'After the event' legal expenses insurance
It may be possible for you to take out an insurance policy to cover your fees and/or any adverse costs order made against you, and therefore to protect you from having to pay costs and disbursements if you become involved in court proceedings and lose. The policy may also cover your own costs and disbursements and indeed the insurance premium itself (in addition to the other side’s costs) should you lose. However, under the new court rules the premium cannot be recovered from the other parties so this is an expense you will incur if successful, as a cost of bringing the claim.
Trade Union funding
Some clients have the benefit of free advice and representation funded by their Trade Union. Trade Unions tend to control who can act on their members’ behalf and have a limited panel of approved solicitors. You would need to check with your union to see if we can act for you.
We are not able to assist you with funding under the Legal Aid Scheme. The Scheme is much more limited in scope than in the past. The rules on Legal Aid expressly exclude from the Scheme, legal services provided in relation to the making of wills and to matters of trust law.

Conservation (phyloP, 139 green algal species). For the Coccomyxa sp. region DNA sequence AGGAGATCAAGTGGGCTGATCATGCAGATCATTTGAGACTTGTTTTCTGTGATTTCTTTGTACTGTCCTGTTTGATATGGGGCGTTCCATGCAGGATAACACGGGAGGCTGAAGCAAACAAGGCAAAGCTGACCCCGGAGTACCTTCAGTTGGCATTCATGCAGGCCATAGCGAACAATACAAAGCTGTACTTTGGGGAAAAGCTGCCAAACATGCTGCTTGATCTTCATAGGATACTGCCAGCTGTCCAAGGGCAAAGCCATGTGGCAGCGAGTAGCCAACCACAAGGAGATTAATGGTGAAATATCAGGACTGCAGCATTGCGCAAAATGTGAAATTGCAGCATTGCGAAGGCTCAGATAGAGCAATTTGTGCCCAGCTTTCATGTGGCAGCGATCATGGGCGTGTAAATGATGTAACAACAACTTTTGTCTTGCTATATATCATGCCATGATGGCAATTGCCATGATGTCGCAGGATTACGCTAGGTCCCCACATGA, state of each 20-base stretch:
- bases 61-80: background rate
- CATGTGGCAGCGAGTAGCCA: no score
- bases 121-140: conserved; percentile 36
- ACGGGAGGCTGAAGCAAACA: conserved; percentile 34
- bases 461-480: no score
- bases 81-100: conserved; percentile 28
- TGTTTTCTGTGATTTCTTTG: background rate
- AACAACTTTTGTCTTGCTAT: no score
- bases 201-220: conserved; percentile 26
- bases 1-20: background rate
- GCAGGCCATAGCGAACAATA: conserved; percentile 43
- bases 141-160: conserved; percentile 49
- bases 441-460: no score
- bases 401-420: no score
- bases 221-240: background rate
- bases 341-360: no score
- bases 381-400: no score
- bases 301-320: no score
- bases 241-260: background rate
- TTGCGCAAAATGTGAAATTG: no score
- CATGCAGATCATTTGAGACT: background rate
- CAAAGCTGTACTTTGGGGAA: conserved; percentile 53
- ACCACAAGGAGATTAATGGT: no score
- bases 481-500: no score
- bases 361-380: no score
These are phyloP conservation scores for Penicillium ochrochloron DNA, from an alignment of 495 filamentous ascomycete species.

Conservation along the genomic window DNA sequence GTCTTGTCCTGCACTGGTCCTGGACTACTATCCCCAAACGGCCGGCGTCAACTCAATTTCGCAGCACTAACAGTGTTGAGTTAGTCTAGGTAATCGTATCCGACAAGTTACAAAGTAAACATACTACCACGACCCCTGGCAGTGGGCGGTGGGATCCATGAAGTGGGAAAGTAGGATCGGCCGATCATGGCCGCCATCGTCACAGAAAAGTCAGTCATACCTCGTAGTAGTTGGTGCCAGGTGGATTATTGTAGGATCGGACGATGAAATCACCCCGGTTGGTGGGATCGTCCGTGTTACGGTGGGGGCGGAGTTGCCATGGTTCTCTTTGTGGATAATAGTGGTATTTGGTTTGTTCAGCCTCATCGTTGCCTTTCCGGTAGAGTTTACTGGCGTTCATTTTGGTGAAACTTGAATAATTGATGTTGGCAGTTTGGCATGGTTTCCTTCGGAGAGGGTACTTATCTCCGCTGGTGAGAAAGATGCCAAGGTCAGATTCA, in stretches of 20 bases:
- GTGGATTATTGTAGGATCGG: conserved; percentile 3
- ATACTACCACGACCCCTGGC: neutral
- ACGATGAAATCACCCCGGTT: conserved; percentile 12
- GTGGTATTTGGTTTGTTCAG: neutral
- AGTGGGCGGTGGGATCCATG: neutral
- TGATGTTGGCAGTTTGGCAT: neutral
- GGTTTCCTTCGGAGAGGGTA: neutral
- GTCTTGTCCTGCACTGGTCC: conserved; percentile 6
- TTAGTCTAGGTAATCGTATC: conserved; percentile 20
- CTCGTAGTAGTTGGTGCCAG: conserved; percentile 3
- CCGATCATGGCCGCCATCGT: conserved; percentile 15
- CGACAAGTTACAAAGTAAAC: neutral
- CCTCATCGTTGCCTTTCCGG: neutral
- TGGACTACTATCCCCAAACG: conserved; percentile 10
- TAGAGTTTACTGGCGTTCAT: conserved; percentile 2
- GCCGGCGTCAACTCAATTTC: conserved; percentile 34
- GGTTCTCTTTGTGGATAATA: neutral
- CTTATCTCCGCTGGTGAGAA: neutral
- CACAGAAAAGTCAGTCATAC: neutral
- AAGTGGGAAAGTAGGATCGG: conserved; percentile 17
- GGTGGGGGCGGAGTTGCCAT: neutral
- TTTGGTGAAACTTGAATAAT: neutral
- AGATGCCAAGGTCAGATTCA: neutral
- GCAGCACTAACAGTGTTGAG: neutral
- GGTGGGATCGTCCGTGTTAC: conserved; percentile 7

If you would like advice on challenging a Will, or indeed on any other inheritance or trust dispute, please contact our Disputed Wills and Trusts Team on freephone 0800 0931336, or by email email@example.com for a free, no obligation chat to see how we can help you.
5 minutes ago
1 hour ago
1 hour ago
- Overturning a will on the basis of undue influence
- "Bad English can still make a good will" - How the Court interprets a badly written will
- To Trust or not to Trust - The Impact of The Fourth Money Laundering Directive On Estate and Trust Administration
- Pensions need to be considered when negotiating a settlement on divorce
- Mutual Wills
- Case law update
- Rectification of wills
- Newsflash Wednesday 15 March 2017 - Ilott v Mitson - Judgment of the Supreme Court
- Disputed Wills, Trusts and Estates Bulletin - March 2017
- Trustees' liability for costs - Beddoe Applications (what they are and when to use them)